Multiple and complex needs

The Revolving Doors Agency is publishing a very valuable range of briefings around working with people with complex needs. The latest, written with the Centre for Mental Health, is titled: “Comprehensive Services for Complex Needs” and reviews the evidence for three models:

  1. Multisystemic therapy (MST)
  2. Wraparound
  3. Link Worker

This table from the report, summarises the three approaches:

3 revdoor models

The Models

The briefing looks at these three models in some detail and helpfully identifies that they share a number of core principles: a strengths based approach, which operates over a sustained period, and which is tailored to meet individual needs. Again this is helpfully summarised in a graphic:

rev doors 3 models shared principles

Summarising the evidence

The quality of the evidence base for each of these three approaches varies markedly.

MST has the most extensive evidence base which shows very promising findings on reconviction rates, family relationships and mental health symptoms. Most of the evidence is from the US but there are an increasing number of UK studies.

Wraparound research is generally promising, despite a smaller number of robust evaluations than for MST.  The evidence, which is largely limited to the US, suggests that wraparound keeps young people in their homes and out of custody, foster care or psychiatric units.

The link worker model has a smaller body of evidence, and there is no finalised definition making it difficult to assess whether a particular project is using a complete model. A number of evaluations have shown promising results in terms of improving housing situations, health, and coping skills. The model can stabilise clients and prevent crisis situations such as rough sleeping and A&E attendance.

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Cost Benefit Analysis

Because clients with complex needs make such a heavy demand on a wide range of public services (health, criminal justice, housing/homelessness etc.), it is assumed that any effective model will generate substantial savings in the medium-long term.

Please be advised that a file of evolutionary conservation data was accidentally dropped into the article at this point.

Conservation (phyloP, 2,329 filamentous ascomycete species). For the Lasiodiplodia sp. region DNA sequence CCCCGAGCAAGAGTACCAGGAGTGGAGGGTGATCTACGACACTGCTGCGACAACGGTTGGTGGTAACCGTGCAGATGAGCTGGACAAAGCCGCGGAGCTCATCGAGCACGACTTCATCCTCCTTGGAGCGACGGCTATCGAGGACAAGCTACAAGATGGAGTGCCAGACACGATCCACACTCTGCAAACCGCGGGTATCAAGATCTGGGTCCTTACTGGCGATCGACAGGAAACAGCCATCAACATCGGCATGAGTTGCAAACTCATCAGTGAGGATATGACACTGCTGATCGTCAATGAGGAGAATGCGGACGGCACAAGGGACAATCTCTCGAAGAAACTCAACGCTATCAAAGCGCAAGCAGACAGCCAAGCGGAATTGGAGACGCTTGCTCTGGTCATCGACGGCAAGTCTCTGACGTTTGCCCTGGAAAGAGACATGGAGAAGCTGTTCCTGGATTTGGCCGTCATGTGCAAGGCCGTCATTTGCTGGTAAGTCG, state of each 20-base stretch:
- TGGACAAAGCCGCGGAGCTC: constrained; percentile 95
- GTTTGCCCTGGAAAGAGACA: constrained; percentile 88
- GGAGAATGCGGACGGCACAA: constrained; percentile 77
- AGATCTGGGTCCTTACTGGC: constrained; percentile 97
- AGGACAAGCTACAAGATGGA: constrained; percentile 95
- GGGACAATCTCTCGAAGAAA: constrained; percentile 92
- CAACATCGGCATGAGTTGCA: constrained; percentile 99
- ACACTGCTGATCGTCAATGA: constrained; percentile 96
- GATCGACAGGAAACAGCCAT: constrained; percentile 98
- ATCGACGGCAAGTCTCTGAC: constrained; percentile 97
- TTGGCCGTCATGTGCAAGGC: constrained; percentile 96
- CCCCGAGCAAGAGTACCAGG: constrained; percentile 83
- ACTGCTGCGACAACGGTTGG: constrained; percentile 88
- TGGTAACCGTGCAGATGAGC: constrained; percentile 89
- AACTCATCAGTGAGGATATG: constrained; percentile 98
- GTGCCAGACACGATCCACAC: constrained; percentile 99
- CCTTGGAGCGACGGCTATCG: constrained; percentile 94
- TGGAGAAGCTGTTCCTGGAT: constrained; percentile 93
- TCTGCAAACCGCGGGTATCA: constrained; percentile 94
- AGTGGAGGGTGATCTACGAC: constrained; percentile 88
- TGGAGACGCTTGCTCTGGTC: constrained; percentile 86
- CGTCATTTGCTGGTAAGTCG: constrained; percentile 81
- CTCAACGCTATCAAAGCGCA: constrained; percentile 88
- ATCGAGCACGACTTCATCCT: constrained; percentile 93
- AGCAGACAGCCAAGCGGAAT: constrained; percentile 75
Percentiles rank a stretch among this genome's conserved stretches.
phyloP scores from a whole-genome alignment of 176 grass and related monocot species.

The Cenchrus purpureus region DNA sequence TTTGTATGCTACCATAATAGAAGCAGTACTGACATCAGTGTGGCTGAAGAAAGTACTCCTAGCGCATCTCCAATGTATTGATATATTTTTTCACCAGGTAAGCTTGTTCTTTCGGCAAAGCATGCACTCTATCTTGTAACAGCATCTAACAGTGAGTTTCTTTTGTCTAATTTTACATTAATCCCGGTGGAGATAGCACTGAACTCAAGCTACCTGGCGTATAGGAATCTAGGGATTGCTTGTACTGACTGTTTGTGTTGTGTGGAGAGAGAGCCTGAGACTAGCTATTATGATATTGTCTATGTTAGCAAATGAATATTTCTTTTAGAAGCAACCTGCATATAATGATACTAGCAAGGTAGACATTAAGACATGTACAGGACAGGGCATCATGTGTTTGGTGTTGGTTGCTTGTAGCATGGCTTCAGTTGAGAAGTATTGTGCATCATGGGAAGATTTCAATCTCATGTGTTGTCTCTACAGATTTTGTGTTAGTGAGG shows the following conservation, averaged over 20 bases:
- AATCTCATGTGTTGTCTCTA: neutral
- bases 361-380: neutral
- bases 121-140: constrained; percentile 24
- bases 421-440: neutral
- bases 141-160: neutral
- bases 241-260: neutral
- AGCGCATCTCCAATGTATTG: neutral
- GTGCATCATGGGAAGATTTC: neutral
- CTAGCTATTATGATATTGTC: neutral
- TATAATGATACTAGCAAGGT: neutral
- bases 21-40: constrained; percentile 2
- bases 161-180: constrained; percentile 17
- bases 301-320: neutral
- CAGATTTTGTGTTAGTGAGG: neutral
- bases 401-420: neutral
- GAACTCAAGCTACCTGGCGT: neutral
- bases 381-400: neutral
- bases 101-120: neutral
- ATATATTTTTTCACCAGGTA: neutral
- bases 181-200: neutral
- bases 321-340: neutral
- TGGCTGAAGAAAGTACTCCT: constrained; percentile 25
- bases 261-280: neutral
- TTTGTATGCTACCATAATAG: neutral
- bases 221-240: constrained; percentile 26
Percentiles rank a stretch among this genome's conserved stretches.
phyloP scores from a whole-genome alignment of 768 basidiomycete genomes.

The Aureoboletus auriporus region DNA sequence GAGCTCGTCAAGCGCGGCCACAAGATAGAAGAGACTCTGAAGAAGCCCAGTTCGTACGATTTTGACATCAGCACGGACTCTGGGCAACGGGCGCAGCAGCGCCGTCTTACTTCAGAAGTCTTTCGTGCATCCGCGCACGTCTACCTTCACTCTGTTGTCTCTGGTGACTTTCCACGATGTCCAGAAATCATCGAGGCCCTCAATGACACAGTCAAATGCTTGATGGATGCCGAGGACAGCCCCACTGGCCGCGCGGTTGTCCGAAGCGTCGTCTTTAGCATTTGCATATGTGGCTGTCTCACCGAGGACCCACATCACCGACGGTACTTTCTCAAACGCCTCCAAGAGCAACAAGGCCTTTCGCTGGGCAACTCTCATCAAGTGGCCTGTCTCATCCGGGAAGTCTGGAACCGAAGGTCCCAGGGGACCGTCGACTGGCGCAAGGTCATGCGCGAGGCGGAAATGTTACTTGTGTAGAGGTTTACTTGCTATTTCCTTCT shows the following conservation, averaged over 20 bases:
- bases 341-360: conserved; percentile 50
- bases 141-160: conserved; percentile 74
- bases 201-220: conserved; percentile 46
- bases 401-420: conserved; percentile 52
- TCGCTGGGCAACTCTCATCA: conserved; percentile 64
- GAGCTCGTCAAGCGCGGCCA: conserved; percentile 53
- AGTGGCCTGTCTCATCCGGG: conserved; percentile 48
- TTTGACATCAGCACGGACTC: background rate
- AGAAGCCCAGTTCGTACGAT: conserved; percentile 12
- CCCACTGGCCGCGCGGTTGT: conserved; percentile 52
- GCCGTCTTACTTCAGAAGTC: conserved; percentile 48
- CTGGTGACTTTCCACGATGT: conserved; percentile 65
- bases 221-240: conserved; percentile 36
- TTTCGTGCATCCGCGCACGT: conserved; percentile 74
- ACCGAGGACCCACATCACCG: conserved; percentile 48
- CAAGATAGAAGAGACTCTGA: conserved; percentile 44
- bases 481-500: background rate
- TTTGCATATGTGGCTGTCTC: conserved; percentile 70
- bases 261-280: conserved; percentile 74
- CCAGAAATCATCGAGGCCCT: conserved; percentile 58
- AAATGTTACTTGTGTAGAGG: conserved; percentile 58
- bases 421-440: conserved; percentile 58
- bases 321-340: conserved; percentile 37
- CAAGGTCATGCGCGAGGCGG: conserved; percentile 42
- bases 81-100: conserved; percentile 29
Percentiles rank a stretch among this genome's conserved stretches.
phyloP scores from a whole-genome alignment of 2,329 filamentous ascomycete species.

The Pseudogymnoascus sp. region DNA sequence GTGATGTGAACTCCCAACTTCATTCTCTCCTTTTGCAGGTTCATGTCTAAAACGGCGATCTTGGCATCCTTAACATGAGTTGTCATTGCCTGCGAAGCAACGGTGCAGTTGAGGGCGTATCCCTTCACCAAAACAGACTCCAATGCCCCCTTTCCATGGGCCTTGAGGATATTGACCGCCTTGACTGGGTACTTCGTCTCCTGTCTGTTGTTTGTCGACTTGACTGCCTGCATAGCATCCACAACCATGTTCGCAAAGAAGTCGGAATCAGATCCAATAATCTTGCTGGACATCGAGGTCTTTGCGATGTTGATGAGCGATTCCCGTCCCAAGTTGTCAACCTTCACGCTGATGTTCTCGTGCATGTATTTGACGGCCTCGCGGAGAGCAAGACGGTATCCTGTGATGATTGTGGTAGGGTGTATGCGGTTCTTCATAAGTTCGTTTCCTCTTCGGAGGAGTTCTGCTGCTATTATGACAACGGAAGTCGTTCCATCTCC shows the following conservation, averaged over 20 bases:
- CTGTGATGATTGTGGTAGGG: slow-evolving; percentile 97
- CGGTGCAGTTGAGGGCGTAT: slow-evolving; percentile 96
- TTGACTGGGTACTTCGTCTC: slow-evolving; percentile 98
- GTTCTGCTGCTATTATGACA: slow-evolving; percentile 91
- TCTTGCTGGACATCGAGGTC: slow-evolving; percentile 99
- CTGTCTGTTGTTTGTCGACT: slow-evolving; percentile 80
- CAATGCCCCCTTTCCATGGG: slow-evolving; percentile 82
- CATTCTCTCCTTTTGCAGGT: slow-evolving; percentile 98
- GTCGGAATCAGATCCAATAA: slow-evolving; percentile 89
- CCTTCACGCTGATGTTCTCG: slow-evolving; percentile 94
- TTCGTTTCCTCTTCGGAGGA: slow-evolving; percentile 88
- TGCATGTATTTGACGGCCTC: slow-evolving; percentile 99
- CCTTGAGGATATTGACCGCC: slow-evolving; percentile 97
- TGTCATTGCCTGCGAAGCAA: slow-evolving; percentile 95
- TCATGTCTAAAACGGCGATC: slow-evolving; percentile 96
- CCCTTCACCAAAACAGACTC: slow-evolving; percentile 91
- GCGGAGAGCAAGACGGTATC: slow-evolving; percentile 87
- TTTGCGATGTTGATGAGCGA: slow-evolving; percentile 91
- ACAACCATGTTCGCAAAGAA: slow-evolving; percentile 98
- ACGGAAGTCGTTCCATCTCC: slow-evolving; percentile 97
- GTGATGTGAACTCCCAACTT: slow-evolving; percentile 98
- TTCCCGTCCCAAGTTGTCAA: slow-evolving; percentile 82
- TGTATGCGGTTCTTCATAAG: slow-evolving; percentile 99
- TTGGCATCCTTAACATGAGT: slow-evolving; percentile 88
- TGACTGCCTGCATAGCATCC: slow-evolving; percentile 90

As always, the quality of evidence available for rigorous cost benefit analyses of these approaches is variable.

Generally, MST is regarded as expensive to set up (mainly because of training costs) but has been found to generate cost savings – a 2013 Social Research Unit report calculated that it returns £2 in savings for every £1 invested.

The link worker model is inexpensive to set up and two recent UK studies (all research is fully referenced in the Revolving Doors briefing) suggest monthly savings per client of between £347 and £958.

There is not yet a reliable evidence base to assess the cost effectiveness of wraparound.

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Conclusions

Revolving Doors makes four key recommendations for commissioners looking to develop more effective services for people with complex needs; urging them to consider:

  • Key features of effective approaches to tackling multiple and complex needs
  • Joint commissioning for multiple and complex needs
  • Implementing models in the right way
  • Building the evidence base.

The briefing concludes with a final, helpful graphic as a key prompt to commissioners or providers looking to implement a new model for this client group:

rev doors csf complex needs

If you’ve worked with people with complex needs using any of these models, please share your experiences in the comments section below.

2 Responses

  1. Our evaluation of the Cabinet Office’s Adults Facing Chronic Exclusion Programme came to a similar conclusion on the linked worker model. Our evaluation recognised the value of a ‘consistent trusted adult’ who came from the non-profit sector, and were able to make public services work for those who had been excluded from statutory services to which they were entitled.
    https://www.gov.uk/government/uploads/system/uploads/attachment_data/file/6333/1925475.pdf

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